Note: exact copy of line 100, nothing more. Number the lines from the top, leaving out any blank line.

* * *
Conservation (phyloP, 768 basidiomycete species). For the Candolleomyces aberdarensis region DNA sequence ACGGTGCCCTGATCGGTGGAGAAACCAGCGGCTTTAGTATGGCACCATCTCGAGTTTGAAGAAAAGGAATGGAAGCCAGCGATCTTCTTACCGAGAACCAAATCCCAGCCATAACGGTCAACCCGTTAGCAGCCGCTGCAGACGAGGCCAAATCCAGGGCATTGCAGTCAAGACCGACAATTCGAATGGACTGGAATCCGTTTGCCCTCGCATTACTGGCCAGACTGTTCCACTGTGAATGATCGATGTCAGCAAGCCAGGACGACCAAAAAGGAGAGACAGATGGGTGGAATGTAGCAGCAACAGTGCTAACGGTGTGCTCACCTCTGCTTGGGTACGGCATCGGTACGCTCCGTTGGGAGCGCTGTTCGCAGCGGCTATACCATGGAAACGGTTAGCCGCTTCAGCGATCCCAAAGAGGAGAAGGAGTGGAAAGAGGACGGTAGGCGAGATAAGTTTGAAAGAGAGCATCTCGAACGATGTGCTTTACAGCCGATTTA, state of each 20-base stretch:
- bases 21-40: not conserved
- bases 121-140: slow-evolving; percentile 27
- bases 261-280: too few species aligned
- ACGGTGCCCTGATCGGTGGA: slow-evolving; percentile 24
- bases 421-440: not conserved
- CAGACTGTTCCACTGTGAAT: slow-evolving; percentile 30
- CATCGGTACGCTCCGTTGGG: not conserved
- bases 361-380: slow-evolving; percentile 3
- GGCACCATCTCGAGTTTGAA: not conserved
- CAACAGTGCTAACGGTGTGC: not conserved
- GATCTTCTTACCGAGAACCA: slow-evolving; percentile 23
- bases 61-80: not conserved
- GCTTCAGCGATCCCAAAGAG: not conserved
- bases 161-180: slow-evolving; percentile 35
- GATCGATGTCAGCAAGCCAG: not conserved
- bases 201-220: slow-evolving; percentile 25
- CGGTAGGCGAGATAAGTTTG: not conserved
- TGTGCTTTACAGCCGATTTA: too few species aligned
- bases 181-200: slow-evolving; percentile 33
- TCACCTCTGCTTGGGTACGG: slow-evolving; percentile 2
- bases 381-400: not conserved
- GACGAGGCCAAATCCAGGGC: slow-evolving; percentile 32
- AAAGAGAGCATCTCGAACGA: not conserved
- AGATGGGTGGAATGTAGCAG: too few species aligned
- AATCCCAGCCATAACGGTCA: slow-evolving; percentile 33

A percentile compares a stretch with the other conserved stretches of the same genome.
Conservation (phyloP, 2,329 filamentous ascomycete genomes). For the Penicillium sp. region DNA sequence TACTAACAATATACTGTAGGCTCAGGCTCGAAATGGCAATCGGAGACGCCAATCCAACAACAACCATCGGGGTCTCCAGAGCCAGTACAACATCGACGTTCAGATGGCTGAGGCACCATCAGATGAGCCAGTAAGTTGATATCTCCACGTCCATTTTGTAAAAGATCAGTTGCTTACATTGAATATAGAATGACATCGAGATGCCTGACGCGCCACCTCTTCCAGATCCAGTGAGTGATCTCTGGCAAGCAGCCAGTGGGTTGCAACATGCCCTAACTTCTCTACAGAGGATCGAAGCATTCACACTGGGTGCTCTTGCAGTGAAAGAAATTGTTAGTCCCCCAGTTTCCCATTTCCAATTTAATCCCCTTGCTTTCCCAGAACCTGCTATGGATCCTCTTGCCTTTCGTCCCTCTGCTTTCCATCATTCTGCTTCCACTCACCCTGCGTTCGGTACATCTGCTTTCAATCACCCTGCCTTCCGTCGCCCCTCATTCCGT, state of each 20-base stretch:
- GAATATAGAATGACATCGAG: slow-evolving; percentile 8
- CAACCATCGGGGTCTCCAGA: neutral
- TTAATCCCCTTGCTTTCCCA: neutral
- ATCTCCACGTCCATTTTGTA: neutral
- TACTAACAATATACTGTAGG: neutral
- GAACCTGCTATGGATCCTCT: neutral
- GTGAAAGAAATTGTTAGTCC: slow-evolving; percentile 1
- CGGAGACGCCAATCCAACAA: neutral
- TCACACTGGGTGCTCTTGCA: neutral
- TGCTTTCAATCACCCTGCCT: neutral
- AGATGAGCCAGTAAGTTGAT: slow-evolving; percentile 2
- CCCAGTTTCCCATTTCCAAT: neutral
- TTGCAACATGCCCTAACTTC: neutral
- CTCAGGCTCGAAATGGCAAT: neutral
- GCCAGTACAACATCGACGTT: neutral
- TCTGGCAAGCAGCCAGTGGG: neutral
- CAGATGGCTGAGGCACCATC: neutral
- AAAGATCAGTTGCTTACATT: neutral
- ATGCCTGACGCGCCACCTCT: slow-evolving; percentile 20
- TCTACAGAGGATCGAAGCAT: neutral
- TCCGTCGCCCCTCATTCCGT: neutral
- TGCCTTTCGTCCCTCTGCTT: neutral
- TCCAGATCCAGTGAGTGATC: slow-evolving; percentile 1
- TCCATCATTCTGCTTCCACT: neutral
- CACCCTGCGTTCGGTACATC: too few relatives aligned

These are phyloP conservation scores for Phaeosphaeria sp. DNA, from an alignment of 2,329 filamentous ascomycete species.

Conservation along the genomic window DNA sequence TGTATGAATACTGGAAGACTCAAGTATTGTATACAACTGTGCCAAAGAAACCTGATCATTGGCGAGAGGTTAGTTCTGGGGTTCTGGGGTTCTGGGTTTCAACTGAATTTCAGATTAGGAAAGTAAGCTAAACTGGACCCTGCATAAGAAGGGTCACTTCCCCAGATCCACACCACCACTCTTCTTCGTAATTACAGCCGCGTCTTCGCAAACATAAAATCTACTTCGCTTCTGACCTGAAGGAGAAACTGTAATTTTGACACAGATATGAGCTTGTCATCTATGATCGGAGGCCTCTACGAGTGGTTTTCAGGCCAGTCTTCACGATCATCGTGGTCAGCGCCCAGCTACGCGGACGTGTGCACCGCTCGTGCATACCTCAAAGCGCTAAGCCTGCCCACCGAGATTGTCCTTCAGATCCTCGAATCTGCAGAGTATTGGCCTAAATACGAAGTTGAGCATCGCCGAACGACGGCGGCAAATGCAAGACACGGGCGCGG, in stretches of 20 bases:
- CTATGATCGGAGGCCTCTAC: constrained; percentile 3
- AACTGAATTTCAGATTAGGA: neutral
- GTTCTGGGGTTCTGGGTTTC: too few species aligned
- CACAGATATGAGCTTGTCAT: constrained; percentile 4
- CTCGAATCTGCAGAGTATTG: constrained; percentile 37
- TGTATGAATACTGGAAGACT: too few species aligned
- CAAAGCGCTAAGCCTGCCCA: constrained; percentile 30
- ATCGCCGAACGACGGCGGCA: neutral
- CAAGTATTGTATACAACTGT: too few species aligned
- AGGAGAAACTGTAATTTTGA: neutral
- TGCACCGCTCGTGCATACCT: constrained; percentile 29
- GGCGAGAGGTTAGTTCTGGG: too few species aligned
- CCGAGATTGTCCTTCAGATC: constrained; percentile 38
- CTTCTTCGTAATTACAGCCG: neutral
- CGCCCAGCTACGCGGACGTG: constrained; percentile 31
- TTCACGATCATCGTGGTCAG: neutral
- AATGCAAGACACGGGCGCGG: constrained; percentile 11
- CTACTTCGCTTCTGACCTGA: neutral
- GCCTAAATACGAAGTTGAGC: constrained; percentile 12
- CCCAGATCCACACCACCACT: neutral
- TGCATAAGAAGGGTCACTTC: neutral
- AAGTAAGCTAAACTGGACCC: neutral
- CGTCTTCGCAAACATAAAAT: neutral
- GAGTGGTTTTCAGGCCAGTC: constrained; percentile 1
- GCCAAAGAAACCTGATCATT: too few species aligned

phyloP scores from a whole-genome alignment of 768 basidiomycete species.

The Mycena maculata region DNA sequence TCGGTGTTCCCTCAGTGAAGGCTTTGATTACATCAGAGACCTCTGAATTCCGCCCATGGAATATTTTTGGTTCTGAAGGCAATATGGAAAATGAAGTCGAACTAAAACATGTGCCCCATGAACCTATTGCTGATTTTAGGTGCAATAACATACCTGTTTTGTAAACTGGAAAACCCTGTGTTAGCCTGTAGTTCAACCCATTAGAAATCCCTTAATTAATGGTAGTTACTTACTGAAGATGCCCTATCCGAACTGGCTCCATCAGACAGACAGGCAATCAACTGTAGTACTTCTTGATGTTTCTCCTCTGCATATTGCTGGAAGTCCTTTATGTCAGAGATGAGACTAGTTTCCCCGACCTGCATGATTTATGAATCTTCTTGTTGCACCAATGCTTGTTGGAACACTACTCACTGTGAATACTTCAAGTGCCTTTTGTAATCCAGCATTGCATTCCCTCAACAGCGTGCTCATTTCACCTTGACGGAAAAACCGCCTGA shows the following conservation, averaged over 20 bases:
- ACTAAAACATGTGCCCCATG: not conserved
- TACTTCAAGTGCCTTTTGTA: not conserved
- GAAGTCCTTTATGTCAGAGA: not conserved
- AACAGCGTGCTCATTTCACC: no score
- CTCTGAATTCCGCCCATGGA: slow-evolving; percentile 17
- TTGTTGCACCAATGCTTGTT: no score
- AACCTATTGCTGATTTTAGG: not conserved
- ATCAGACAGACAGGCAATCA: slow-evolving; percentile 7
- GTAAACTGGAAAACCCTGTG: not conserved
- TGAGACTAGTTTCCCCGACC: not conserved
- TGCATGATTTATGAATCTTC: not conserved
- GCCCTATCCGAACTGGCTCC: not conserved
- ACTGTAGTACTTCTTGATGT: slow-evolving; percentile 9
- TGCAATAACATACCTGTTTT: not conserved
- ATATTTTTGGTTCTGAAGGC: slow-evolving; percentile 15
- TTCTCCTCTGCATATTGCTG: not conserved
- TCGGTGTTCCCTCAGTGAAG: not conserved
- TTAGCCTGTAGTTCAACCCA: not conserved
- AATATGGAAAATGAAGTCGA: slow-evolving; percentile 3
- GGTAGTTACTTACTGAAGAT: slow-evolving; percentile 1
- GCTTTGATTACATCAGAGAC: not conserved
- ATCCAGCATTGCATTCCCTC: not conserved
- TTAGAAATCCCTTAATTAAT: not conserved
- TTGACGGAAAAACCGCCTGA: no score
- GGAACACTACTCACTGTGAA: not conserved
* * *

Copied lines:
- TTAGCCTGTAGTTCAACCCA: not conserved